ALBANY - Reform advocates rallied Tuesday at the state Capitol as part of a push to reshape the state's often-criticized voting laws as time winds down on New York's annual legislative session.
Former gubernatorial and congressional candidate Zephyr Teachout joined good-government groups and labor unions Tuesday for a last-gasp rally, hoping to convince the the state Legislature to approve voting reforms -- including one that would allow early voting -- before leaving the Capitol.
State lawmakers are scheduled to break for the year on June 21.
"We know that New Yorkers want to see accessible, reliable, convenient voting," Common Cause/NY executive director Susan Lerner told a crowd of about 150. "It needs to be easy to register, it needs to be easy to vote, so every single eligible New Yorker is able to exercise that basic democracy right -- the right to cast a ballot."
New York regularly ranks near the bottom nationwide when it comes to voter turnout.
About 57 percent of the state's voting-eligible population cast a ballot in last year's presidential election, ranking 41st among the 50 states and Washington D.C., according to the U.S. Elections Project, which tracks turnout.
Reform advocates say updating the state's voting laws could be a way to boost turnout.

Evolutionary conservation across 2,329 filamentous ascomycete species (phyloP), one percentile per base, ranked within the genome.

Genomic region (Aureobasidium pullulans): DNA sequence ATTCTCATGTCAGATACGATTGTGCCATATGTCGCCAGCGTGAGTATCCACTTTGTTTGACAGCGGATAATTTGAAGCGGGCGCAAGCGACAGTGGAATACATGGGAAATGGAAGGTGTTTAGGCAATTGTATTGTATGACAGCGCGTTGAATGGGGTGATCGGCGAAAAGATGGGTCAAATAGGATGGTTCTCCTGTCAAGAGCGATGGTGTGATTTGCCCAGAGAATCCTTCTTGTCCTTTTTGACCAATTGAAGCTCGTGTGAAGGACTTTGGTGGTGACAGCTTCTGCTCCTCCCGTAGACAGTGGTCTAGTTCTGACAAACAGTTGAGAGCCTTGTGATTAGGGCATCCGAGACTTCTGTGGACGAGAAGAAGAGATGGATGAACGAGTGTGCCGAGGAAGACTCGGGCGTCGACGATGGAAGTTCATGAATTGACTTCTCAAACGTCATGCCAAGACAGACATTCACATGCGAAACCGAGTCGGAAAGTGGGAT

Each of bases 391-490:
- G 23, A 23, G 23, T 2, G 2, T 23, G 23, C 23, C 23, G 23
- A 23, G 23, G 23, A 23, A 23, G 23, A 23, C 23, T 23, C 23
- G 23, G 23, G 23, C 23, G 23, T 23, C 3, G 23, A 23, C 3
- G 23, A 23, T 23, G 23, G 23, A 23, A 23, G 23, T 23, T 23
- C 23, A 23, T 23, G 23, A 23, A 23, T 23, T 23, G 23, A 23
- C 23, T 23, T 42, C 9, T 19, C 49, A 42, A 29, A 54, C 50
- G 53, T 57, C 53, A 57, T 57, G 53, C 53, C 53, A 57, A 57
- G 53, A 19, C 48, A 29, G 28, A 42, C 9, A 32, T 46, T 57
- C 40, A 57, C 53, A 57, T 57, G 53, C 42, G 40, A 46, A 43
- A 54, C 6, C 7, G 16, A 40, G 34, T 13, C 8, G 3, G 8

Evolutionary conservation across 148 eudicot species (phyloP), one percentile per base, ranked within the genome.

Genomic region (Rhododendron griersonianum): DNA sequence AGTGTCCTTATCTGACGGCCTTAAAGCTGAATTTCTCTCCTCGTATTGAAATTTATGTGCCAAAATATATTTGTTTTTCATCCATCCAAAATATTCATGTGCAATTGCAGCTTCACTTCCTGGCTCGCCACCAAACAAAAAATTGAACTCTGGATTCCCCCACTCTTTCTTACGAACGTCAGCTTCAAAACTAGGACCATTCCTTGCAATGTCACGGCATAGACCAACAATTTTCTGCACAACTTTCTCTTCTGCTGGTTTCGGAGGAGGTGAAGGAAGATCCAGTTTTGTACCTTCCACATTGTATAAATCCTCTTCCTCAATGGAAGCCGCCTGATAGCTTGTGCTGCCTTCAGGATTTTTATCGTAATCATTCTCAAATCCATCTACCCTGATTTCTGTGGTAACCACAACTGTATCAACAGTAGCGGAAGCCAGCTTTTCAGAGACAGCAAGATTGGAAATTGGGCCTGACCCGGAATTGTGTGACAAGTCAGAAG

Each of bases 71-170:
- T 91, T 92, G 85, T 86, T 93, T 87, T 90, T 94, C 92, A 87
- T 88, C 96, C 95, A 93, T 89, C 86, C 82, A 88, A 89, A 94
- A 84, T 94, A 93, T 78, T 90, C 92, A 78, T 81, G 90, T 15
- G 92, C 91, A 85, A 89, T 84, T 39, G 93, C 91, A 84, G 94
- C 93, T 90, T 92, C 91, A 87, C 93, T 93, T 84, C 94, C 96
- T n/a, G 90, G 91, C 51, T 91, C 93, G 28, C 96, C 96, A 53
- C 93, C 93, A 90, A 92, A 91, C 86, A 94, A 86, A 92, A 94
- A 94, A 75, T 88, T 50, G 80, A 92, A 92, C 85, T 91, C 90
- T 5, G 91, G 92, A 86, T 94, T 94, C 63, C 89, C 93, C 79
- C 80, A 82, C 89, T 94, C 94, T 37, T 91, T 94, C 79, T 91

One measure supported by the reform groups is early voting, which allows voters to cast a ballot in the weeks or days leading up to an election as a way to make it easier to vote.
Thirty-seven states have some form of early voting, according to the National Conference of State Legislatures. New York is not one of them.
Other bills supported by the advocates create automatic voter registration when an eligible resident registers a car or fills out various other state forms, allow parolees to cast a ballot, and relax the deadlines for switching political party before a primary election, which currently has to be done months in advance.
Those measures have support in the Democrat-led Assembly, while Gov. Andrew Cuomo has called for early voting and allowing voters to register on Election Day.
But several of them face an uphill climb in the Republican-controlled Senate, where the GOP has long raised concern about opening the door to voter fraud.
And there appeared no push by legislative leaders to get deal before they leave Albany for the year.
There are just five scheduled working days left in the annual session.
Teachout, a Fordham Law School professor who ran for a congressional seat in the Hudson Valley last year, said New York should be "leading the country, not in the bottom of the country" when it comes to voter turnout.
"Not only is it hard to switch parties, but you can't vote until noon in upstate New York," Teachout said. "The system is unacceptable."